Lean Mining


‘To gain competitive positioning and increase responsiveness in a complex, dynamic market, mining organizations need to be streamlined, flexible and efficient—strengths that Lean thinking is uniquely positioned to impart,’ says James Ryan, Principal at Four Principles. ‘Lean management brings a relentless focus on improvement through the elimination of waste and maximizing of value for the customer. These principles are particularly relevant today, as many companies in the mining sector are dealing with the legacy of a strong ‘boom’ period during which high costs and low efficiency were sometimes overlooked and now must be remedied.’

Here we’ll examine how Lean management principles can lay the foundation for sustainable, long-term success in the mining industry.


The mining industry faces a unique collection of challenges. As sellers of commodities, mining companies must contend with volatile market prices, fluctuating demand and cyclical forces. Drilling deeper into the operations of a mining company, we see that things aren’t any easier: To be successful, mining entities must achieve and maintain high overall equipment effectiveness (OEE) and constantly target minimum wasted product. Taken together, these challenges indicate that any operation that isn’t able to exercise optimally efficient use of capital and resources will surely struggle to compete—and ultimately fail to deliver solid margins and overall results as a business.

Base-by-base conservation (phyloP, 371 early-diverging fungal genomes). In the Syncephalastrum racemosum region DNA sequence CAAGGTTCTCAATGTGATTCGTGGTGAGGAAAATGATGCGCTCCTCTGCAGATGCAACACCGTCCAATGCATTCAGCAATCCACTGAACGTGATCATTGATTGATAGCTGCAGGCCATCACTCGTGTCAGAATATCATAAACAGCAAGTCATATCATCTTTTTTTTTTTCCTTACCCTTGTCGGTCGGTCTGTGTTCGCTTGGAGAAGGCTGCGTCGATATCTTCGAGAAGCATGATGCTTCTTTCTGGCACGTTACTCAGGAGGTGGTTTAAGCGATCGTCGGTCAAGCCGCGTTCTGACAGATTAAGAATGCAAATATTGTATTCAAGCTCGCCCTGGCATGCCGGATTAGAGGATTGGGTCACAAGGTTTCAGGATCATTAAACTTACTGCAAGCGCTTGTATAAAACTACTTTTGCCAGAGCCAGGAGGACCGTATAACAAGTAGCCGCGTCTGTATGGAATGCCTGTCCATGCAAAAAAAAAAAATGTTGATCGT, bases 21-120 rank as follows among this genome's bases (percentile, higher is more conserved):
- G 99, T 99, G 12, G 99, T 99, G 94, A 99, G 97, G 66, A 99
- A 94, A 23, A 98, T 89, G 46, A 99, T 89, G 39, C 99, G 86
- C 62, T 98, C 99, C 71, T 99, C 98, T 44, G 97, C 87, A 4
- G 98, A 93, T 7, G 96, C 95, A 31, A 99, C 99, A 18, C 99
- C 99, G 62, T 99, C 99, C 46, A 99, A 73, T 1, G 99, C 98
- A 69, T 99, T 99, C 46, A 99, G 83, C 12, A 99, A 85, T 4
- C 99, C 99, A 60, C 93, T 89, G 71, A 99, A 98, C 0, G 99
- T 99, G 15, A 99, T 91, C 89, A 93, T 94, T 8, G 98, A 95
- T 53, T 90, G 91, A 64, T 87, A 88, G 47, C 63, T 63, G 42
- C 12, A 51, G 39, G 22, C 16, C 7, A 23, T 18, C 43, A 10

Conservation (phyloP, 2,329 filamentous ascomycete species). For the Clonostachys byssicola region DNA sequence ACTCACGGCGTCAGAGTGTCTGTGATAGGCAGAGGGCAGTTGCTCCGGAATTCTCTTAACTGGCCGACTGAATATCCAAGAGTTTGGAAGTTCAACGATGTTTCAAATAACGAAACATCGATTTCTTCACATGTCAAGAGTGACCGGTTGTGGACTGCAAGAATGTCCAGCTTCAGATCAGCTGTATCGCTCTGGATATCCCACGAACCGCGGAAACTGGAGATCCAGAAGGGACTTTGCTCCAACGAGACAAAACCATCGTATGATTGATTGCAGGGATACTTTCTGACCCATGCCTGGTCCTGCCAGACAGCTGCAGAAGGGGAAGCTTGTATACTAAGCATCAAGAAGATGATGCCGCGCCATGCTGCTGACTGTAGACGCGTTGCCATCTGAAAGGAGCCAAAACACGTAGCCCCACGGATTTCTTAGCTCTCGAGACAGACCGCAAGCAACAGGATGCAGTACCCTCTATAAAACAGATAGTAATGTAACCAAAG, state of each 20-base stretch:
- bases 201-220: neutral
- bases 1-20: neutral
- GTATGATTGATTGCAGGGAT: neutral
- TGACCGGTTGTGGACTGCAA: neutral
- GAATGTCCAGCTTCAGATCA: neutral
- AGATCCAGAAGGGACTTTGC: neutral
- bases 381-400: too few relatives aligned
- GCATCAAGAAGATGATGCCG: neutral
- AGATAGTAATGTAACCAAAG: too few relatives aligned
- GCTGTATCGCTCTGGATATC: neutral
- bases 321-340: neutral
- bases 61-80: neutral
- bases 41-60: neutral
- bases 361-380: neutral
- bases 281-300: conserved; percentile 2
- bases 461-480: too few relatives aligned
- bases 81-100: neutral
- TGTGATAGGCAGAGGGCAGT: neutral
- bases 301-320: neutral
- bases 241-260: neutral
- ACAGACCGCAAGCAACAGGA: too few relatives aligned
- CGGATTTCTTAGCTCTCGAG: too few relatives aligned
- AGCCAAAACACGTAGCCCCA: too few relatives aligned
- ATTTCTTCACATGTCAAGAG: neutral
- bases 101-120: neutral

Fortunately, Lean practices are designed to deliver sustainable efficiencies in such an inherently difficult industry. As pressures on the bottom line of mines are ever-increasing, more firms are seeking to reap the benefits offered by Lean, including enhanced production efficiency, the ability to adapt to technology and improvements in safety and environmental programs, as described below.

Improvements in process efficiency – Much like the automotive industry, which was the birthplace of Lean thinking, the mining industry relies heavily on efficient industrial processes, value stream efficiency and a strict focus on safety—all areas in which Lean has demonstrated success in the auto industry.